NEW YORK CITY—“We believe in two things in terms of real estate. We believe in water views and transportation,” said Adam Mermelstein, managing member at Treetop Development, and a panelist at the Coffee & Cap Rates program hosted by Ariel Property Advisors at 101 Park Ave.
Water and Transportation (But Not Staten Island)
The moderator, Michael Stoler, managing director at Madison Realty Capital, noted “Coney Island is at least a one-hour schlep.” Yet developers are constructing major buildings right near the Cyclone. Stoler referenced John Catsimatidis’ huge multi-building, mixed-use development under construction on Coney Island.
Mermelstein endorsed the investment saying Coney Island offers water and a beach lifestyle that is outside the hustle-bustle of New York. Yet the neighborhood is still a bus or train ride to Midtown Manhattan.
Stoler noted there are some areas that are not on the radar. Seventeen years ago, no one was going into Long Island City. So where are the next big opportunities?
Staten Island has water views and transportation to Manhattan, but panelist Joseph Pistilli, CEO of Pistilli Realty Group and chairman of the board of First Central Savings Bank, openly asked if there was a real estate stigma in Staten Island preventing the kind of population explosions occurring in Brooklyn, Queens and the Bronx.
Panelist Seth Weissman, the founder and managing member of Urban Standard Capital, said he had family in Tottenville. However, his company did not own or intend to own in Staten Island.
421(a) Affordable Housing (Outside Manhattan)
In developing 421(a) affordable housing, Mermelstein explained there are advantages to building in the Bronx. With a 70/30 or 80/20 market rate to affordable units ratio, the rent differential between the market rate and subsidized rate in the Bronx is not all that great. However, in Tribeca, the rent differential would be tremendous. If market rate is approximately $45 per square foot, and for the affordable units $40 per square foot, the rent differential will not affect the economics very much.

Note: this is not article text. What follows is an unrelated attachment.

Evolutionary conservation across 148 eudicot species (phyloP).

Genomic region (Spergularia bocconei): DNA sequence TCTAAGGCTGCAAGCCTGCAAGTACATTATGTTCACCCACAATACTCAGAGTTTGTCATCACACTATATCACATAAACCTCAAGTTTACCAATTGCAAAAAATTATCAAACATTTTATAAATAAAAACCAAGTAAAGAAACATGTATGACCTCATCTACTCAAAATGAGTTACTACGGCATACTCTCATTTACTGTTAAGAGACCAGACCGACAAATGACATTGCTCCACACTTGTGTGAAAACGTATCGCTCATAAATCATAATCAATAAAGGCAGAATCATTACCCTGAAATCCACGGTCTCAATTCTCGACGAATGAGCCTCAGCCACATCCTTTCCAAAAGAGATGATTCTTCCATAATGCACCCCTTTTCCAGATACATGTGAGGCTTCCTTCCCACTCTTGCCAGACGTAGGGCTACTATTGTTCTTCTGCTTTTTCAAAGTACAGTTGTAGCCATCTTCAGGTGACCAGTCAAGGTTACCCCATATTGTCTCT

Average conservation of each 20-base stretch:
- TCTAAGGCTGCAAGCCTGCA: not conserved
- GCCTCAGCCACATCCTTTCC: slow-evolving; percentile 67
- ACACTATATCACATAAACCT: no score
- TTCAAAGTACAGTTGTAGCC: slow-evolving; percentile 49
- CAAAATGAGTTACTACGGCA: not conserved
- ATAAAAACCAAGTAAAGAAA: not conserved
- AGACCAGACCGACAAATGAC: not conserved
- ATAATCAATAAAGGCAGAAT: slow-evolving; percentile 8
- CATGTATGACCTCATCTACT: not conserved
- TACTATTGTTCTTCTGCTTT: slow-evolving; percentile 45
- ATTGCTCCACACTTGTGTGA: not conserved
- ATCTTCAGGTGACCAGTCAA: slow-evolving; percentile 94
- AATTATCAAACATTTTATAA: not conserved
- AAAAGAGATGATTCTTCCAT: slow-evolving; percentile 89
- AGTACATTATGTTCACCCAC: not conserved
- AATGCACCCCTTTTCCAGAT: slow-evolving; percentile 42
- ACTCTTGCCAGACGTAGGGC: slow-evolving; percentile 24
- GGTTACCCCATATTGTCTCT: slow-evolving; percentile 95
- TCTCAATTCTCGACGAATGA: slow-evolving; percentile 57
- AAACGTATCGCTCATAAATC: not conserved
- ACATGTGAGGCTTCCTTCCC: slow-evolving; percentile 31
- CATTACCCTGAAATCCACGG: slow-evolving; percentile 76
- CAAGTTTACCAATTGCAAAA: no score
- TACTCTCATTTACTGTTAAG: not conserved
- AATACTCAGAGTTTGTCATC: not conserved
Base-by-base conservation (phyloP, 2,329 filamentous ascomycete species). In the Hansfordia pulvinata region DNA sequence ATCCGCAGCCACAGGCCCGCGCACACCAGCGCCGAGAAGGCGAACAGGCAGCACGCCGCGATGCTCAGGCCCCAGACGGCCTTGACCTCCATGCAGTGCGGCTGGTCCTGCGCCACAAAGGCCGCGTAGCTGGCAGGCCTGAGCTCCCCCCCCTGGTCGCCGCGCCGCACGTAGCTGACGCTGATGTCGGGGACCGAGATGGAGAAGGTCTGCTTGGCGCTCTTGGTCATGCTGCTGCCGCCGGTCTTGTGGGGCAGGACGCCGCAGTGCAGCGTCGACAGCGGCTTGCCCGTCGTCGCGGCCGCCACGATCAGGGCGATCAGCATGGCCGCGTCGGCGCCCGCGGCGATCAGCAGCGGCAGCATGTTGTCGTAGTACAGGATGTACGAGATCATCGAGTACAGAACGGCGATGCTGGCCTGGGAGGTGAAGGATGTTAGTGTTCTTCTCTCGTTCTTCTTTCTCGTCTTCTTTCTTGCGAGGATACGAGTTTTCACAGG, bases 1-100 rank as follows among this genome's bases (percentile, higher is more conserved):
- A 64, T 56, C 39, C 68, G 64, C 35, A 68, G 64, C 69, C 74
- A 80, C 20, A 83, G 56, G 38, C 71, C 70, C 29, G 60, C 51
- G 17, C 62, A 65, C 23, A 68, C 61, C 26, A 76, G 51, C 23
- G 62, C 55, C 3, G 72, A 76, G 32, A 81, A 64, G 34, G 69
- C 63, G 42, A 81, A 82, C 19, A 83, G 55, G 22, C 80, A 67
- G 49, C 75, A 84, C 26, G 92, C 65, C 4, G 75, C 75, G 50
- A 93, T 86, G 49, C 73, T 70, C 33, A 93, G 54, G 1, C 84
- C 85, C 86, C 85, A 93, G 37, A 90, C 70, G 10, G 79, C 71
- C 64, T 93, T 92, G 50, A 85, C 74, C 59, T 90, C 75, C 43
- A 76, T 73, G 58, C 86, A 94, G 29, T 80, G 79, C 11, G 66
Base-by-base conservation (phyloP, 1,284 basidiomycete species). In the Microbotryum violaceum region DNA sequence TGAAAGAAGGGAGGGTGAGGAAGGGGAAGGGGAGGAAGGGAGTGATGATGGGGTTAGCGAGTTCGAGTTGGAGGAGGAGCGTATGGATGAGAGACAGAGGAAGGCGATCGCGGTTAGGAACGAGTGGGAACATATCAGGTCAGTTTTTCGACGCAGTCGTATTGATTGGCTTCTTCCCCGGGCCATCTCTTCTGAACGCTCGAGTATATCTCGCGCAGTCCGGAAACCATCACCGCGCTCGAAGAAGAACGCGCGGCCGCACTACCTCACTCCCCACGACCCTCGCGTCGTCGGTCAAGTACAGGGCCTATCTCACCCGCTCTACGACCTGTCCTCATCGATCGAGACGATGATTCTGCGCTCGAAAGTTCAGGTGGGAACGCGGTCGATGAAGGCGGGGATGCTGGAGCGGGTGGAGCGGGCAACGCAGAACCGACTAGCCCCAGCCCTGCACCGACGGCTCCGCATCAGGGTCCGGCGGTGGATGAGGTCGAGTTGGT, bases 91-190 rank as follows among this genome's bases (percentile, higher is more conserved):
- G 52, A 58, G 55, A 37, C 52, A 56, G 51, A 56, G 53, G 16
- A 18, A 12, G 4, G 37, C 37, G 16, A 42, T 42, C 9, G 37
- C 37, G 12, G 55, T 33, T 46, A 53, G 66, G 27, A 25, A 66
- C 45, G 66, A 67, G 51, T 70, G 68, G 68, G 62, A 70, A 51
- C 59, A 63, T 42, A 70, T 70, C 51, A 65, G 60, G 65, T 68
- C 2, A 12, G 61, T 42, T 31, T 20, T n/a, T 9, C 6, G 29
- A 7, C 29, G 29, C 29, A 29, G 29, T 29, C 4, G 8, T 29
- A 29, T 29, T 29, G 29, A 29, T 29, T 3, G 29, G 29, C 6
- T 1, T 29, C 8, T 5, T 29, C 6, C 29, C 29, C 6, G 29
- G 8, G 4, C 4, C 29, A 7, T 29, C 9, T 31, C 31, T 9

Renovated Middle Market Niche Avoids Concessions
As Treetop Development has real estate in Queens, Brooklyn and Upper Manhattan in Washington Heights, Mermelstein has seen rents drop as much as 15%. However, coming closer to Harlem, and in Queens or Brooklyn he has observed no concessions.
Concessions depend on specific properties and location. Treetop focuses on the middle market, not the luxury market and not the four-story, unrenovated walk-up. “We are trying to deliver a quality, clean, nice, quasi-luxury apartment in most of the time a pre-war elevator building,” said Mermelstein.
With this niche, the developer has been able to charge 20% to 25% below the luxury market but still have a nice premium compared to the lower end apartments. Thus, Treetop has not been having to provide concessions with this product.
Alternative Financing Abounds
Urban Standard Capital comprises three businesses: ground-up developments of for-sale condominiums; renovations and repositioning of existing buildings; and specialty finance, senior bridge loans, mezz loans, and preferred equity. The financing branch has become the most robust part of the company’s business.
Weissman says as conventional lenders in the market are hamstrung by Dodd-Frank related regulations, they are not lending or are lending at much higher prices, which has created a void in the marketplace. This has allowed companies such as Urban Standard to make loans or preferred equity investments. With their development expertise, they understand the assets, and have been able to earn equity level returns with credit level risks.
Interest Rates Are Rising So Strengthen Your Banking Relationships
Mermelstein has observed interests rates have risen as T-bill rates have gone up. “Traditional lenders, the most active lenders in the New York City market have raised their rates to about 4% on a five-year basis. Previously, we were borrowing at 3 3/4%, at times even 2 7/8%,” says Mermelstein. “So, we’ve definitely seen an uptick in the interest rate.”
However, Treetop does not deal with a large range of banks, instead preferring to build relationships with their go-to banks—with both their deposits and loans. As the company is opportunistic by nature, it buys assets, improves them, raises NOI and sells off assets. Thus, they look at five-year terms for loans.